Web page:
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A wayfinding beacon for New Orleans’ electronic music festival
With a successful debut last month at Mardi Gras World in New Orleans last, the electronic music festival Buku Music and Art Project could become a mainstay of city’s lineup destination events. Envisioning what a success the event would be, Tulane architecture professors Nathan Petty and Sheena A. Garcia jumped at the opportunity to create a temporary installation for the event site at the edge of the Mississippi River. Petty and Garcia founded their design office, Npsag, in 2008 to work with radical architectural forms and emerging technology. While much of their work is speculative, the Buku installation had the practical purpose of being a wayfinding device at the event’s main entrance.
Walk much? Personal urban transportation devices has found a new friend in the Skatecycle. This hubless, self-propelled riding machine may require some serious agility, balance, and style to master but its sleek body and lightweight components has earned it the Core77 2011 Design Award in the transportation category. What’s next, wheels in our shoes?
Reiner & Lautner. Designer, manufacturer, and lover of modernist architecture, Kenneth Reiner, died recently in Long Beach, CA. Reiner will be forever remembered for his decade-long collaboration on Silvertop, one of John Lautner’s modernist masterpiece homes in Los Angeles. Chicago Tribune tells the story.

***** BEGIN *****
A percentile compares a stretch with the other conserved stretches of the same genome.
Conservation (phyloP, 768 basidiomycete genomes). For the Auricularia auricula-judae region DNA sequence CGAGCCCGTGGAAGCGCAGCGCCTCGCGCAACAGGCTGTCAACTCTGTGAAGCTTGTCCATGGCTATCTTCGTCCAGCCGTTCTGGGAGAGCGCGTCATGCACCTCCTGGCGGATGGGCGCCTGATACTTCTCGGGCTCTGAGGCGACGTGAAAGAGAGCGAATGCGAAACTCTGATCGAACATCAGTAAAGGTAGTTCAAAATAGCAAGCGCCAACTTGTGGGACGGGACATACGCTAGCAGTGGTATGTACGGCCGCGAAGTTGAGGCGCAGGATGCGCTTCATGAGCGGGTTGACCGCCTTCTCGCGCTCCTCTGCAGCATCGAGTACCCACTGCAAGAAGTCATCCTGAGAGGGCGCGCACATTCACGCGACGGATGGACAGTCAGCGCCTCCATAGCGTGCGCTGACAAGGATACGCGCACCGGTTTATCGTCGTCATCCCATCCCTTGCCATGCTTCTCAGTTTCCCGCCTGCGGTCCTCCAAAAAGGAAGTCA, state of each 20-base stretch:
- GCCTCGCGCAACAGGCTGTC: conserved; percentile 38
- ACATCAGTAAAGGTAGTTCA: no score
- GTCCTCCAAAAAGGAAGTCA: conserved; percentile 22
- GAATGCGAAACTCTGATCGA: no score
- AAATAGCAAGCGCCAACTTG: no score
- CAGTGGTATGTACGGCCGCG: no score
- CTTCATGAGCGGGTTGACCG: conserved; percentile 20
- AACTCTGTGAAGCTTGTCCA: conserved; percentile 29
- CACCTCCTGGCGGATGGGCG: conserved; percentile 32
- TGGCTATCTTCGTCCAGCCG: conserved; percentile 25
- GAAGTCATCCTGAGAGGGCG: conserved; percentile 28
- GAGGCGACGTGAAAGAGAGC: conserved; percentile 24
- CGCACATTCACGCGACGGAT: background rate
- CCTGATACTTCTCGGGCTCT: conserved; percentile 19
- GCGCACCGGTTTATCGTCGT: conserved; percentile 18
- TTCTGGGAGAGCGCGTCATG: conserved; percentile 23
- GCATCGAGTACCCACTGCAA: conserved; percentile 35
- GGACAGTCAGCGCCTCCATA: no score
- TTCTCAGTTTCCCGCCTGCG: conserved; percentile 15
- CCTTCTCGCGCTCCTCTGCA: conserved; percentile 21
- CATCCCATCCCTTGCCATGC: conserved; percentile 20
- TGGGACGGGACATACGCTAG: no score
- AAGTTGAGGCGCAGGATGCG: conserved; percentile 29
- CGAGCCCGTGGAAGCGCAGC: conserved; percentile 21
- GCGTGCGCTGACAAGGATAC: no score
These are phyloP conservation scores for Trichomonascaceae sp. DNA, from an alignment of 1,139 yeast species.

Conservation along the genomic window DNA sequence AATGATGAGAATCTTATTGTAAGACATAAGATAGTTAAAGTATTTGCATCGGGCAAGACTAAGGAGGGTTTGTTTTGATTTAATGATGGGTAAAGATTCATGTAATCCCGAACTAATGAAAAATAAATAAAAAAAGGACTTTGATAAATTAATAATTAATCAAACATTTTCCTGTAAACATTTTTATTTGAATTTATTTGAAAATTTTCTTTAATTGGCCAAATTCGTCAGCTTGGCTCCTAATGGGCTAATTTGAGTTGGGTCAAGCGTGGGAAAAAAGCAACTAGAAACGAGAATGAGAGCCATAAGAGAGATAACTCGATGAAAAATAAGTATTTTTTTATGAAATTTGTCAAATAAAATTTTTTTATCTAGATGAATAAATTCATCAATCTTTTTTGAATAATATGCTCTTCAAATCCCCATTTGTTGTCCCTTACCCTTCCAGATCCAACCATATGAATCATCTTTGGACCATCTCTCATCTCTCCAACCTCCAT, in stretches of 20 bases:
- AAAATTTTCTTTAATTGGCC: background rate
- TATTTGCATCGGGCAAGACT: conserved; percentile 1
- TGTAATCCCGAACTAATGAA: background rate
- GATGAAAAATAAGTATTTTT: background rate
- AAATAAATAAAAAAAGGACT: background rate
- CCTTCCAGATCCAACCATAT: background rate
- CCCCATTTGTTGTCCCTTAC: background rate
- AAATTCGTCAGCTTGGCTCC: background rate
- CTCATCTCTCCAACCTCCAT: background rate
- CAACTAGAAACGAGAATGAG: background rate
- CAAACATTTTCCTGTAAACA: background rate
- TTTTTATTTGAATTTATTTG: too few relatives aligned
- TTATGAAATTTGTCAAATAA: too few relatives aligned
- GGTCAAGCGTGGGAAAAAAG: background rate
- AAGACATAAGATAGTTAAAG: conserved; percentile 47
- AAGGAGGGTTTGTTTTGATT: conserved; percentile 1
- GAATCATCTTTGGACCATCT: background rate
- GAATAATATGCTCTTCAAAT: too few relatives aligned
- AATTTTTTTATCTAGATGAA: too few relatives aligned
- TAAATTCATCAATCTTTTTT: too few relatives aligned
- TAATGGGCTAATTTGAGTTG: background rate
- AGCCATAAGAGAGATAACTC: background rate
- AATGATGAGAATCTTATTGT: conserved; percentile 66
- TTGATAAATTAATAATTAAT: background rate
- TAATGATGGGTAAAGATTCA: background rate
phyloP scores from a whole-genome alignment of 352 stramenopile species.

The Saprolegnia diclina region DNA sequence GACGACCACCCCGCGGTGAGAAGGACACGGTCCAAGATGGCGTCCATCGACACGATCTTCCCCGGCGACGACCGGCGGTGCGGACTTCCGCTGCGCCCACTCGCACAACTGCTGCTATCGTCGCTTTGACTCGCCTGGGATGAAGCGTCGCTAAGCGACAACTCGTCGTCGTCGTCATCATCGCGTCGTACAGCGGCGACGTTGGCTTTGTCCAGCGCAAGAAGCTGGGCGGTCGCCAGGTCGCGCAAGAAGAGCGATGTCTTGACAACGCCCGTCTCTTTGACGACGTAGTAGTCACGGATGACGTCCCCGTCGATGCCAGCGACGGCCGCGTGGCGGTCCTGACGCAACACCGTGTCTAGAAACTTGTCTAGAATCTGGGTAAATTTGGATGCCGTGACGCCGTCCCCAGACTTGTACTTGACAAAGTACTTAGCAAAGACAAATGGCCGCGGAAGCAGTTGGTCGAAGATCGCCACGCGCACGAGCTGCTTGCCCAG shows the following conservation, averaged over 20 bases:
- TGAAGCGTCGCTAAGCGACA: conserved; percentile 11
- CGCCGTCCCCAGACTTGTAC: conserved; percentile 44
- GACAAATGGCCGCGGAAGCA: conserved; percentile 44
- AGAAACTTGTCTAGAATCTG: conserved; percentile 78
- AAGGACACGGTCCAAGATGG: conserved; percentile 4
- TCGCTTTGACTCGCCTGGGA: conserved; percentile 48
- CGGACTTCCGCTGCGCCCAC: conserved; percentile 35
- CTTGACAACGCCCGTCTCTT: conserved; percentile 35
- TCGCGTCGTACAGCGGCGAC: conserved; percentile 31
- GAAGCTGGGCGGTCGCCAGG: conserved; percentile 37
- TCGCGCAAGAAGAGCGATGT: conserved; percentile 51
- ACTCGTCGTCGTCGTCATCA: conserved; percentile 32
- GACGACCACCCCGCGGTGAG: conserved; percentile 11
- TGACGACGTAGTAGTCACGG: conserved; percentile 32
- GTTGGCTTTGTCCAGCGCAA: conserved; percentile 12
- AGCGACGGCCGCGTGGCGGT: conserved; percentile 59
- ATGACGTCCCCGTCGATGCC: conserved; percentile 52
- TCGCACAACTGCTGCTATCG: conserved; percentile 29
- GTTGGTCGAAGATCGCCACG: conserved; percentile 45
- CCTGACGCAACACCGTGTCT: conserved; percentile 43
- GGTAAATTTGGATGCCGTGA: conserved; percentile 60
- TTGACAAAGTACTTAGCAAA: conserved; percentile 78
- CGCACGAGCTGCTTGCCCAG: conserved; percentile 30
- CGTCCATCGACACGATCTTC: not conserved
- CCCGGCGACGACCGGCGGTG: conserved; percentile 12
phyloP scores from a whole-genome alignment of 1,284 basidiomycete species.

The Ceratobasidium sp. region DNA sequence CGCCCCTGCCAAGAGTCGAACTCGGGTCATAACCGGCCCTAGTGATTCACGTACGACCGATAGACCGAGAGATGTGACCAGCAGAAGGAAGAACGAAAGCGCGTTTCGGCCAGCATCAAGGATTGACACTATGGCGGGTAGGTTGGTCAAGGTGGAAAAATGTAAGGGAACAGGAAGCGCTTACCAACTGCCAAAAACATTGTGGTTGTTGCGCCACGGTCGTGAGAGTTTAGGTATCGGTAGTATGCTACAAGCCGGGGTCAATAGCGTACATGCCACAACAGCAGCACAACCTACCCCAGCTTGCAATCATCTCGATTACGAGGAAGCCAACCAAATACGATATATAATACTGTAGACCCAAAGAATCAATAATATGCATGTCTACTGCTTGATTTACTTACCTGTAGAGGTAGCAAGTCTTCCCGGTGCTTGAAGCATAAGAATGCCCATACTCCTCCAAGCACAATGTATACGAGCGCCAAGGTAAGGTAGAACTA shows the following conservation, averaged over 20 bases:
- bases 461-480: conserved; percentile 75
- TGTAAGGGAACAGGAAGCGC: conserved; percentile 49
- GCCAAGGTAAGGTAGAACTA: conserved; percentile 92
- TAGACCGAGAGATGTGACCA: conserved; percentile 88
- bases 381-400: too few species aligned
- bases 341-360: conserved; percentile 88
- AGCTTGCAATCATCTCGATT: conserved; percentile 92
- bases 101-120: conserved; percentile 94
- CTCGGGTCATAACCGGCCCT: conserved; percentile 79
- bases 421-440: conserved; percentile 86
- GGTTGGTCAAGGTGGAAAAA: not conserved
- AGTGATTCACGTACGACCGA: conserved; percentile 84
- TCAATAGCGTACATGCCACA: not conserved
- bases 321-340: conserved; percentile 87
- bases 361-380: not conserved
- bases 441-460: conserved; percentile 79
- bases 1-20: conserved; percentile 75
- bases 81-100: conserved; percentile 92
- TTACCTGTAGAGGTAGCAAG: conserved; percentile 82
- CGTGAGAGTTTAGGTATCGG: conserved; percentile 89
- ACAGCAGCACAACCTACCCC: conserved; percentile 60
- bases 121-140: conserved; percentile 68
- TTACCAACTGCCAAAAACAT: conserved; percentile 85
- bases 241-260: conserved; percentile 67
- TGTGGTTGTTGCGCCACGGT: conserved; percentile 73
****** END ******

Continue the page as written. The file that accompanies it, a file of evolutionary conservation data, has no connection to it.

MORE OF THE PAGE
By bike or by mule. The arrival of the new pedicab transportation system in New Orleans has been met with fanfare and reluctance. Mule-drawn carriage drivers are concerned that this cheaper mode of transit will deter from the experience and authenticity of motor-less travel in the French Quarter. However, Forbes reported that they are not about to throw in the reigns.
3 days in LIC. 72 Hour Urban Action, a culturally aware, civic minded architectural design outfit is set to bring their festival to Long Island City in 2012. They have a year to prepare and coordinate for a 3 day building process. Inhabitat has more.
While our recent feature on New Orleans highlights some of the more high-profile architectural and development projects in the city, yesterday we were introduced to the other half of the rebuilding equation: the New Orleans Master Plan, which is being developed by Boston firm Goody Clancy and New Orleans-based Manning Architects.
At an afternoon panel, Goody Clancy principal David Dixon and Manning principal W. Raymond Manning shared their experiences creating a document that sets a new course for the city, from land use and transportation planning to environmental protection. “I haven’t had a single boring day here,” said Dixon, who dove head first into the city’s labyrinth of bureaucracy, inefficiency, and even racial divisions to create the gargantuan still-evolving document.